Baseball and football fans alike should familiarize themselves with Kyler Murray as the young, dual-sport athlete will likely face a big decision this summer. Murray was a talented shortstop and QB from the 2015 class who signed to play football at Texas A&M. He did play for the Aggies as a freshman, compiling 1,021 yards of offense and six touchdowns before transferring to Oklahoma.
After sitting out a year for transfer rules and another year backing up star QB Baker Mayfield, Murray is locked in a battle for the starting role in football. Murray is also turning heads on the diamond as a center fielder for the Sooners. He will likely turn a hot season into a solid MLB draft pick, but the decision to sign or continue playing football will likely be a tough one to make.
Kyler Murray 2018 MLB Draft Profile
One of Murray’s biggest strengths is his all-around athletic ability. There is no doubt Murray is an elite athlete and possesses the type of physical makeup that scouts drool over. Though a little short at 5-foot-11, Murray’s 195 pounds is enough to provide solid power with good speed.
His numbers for 2018 are solid, slashing .288/.377/.509 with seven home runs, 36 RBI, 11 doubles, 47 hits, and 37 runs scored in 43 games. He also has 20 walks and seven stolen bases, but he has been caught stealing four times.
Murray will continue to draw high marks for his overall athleticism, but there are plenty of questions surrounding his game. For starters, this is really Murray’s only full season of baseball since his senior year of high school. While he did play for Oklahoma last season, his numbers were largely unimpressive with the exception of his base running (12 steals in 13 tries). Executives will have to do their best to determine if Murray can produce similar stats over a larger sample size moving forward.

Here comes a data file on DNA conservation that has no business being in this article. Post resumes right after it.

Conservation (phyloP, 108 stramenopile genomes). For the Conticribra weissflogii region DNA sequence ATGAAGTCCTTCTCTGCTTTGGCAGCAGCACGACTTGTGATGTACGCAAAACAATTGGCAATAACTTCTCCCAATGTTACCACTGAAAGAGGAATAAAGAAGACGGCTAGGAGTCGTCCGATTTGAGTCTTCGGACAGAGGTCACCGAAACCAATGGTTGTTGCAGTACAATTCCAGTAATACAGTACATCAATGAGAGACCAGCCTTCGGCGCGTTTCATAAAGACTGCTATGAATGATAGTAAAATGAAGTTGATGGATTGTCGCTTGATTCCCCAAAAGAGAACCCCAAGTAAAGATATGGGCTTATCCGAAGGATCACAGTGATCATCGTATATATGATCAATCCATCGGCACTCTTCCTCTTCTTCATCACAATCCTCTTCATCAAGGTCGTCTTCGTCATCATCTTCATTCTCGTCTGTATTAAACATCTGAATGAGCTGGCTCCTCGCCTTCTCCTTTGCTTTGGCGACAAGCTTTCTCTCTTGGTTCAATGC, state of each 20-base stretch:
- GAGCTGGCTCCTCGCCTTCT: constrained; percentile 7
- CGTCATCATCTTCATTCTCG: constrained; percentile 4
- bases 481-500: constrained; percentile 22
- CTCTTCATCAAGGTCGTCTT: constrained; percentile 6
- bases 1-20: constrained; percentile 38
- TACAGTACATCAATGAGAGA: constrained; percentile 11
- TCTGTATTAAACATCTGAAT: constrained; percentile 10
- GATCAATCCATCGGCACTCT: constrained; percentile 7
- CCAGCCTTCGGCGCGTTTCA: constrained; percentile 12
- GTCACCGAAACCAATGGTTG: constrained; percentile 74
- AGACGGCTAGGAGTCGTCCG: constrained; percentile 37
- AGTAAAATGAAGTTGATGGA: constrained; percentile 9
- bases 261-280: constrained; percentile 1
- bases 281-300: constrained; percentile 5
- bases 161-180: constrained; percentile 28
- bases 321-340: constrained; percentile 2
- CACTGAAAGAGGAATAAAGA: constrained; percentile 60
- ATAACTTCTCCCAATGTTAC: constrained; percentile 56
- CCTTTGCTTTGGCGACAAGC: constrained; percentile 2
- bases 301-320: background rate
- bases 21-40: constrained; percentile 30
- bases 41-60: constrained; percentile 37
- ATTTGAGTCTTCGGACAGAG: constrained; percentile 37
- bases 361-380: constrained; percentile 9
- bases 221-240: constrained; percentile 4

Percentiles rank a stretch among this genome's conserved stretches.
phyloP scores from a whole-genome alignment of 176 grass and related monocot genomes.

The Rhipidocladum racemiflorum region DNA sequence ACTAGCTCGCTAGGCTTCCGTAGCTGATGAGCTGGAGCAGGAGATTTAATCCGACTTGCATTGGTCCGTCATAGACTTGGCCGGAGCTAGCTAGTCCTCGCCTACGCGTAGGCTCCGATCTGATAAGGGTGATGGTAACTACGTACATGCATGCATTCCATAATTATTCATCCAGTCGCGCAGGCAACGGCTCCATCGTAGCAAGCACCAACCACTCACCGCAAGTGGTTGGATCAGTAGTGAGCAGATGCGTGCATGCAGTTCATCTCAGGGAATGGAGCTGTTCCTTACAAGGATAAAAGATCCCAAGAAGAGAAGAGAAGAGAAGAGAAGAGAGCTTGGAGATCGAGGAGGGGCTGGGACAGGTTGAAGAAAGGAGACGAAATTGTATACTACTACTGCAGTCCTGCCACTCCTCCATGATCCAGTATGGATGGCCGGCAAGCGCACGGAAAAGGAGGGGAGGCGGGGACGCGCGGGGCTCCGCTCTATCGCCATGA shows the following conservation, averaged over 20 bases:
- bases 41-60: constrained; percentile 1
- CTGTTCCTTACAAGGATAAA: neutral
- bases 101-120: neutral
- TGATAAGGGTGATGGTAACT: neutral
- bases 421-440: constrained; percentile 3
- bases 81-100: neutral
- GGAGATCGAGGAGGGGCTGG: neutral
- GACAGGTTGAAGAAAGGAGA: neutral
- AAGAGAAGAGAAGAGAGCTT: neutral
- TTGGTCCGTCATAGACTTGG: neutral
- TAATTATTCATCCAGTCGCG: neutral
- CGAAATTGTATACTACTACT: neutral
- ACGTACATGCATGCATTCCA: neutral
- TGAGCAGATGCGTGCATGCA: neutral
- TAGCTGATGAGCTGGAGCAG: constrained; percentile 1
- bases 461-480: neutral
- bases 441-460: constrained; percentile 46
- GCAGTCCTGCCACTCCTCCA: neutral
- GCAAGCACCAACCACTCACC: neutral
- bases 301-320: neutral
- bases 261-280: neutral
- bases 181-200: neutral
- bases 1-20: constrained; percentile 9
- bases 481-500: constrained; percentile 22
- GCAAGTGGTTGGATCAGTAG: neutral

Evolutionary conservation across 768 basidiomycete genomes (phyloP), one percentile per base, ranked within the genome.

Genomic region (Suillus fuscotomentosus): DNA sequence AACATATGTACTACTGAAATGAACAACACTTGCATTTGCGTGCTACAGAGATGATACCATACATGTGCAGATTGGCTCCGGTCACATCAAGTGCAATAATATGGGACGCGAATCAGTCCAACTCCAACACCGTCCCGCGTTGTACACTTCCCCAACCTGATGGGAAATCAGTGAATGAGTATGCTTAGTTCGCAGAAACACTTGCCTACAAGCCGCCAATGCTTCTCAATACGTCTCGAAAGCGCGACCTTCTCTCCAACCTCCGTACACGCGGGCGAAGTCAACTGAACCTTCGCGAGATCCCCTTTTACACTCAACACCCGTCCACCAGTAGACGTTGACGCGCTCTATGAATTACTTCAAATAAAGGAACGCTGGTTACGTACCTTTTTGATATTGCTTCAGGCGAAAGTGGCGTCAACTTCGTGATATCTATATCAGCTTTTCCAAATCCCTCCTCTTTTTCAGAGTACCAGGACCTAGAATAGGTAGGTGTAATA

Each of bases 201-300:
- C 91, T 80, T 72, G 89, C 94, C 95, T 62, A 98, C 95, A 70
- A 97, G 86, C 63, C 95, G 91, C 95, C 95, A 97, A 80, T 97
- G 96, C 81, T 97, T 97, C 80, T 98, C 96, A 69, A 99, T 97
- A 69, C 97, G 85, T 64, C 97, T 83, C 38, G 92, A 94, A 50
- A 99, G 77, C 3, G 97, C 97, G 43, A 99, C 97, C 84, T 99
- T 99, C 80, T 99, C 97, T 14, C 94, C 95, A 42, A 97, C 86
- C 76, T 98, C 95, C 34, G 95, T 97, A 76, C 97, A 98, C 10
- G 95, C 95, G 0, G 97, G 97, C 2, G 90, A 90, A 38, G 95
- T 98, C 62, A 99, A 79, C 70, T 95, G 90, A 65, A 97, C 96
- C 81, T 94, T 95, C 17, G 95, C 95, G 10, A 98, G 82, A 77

Murray’s power is a nice complement to his speed and athleticism, but questions remain about how well his power would translate to the next level. While he does have the speed to play at the next level, he is not the kind of high OBP and blazing speed guy that can get by without the power.
While it is not unheard of to see dual-sport athletes in Division I sports, it remains rare in this age. Murray will try and join Russell Wilson and Jameis Winston as high-profile football players who continued playing baseball throughout their college careers. Both Russell and Winston chose football and have had solid careers, but Murray’s decision remains in front of him. The timing of the draft also makes the decision especially tough.
While Murray will have a better idea of what his MLB paycheck would look like this summer, he may still get the opportunity to start at QB for the Sooners and make his case for the NFL this fall. It is possible Oklahoma could allow him to sign an MLB contract and still play football this fall, similar to Wilson’s situation when he played his senior year for Wisconsin.
In the end, the decision may rest upon which sport offers Murray the better financial possibilities over the course of his career. He will likely not be taken in the first two rounds, but he could be taken high enough to net a six-figure signing bonus. Money talks, and the team that selects Murray may be able to lure him away from football with a lucrative bonus.
Jackie Bradley Jr. stands out as a likely comparison for Murray. Like Bradley, Murray has the athletic ability and mobility to be a defensive star in the OF with decent power potential. He will likely be an up-and-down player at the plate but could develop into a 10-15 home run a year type of guy.
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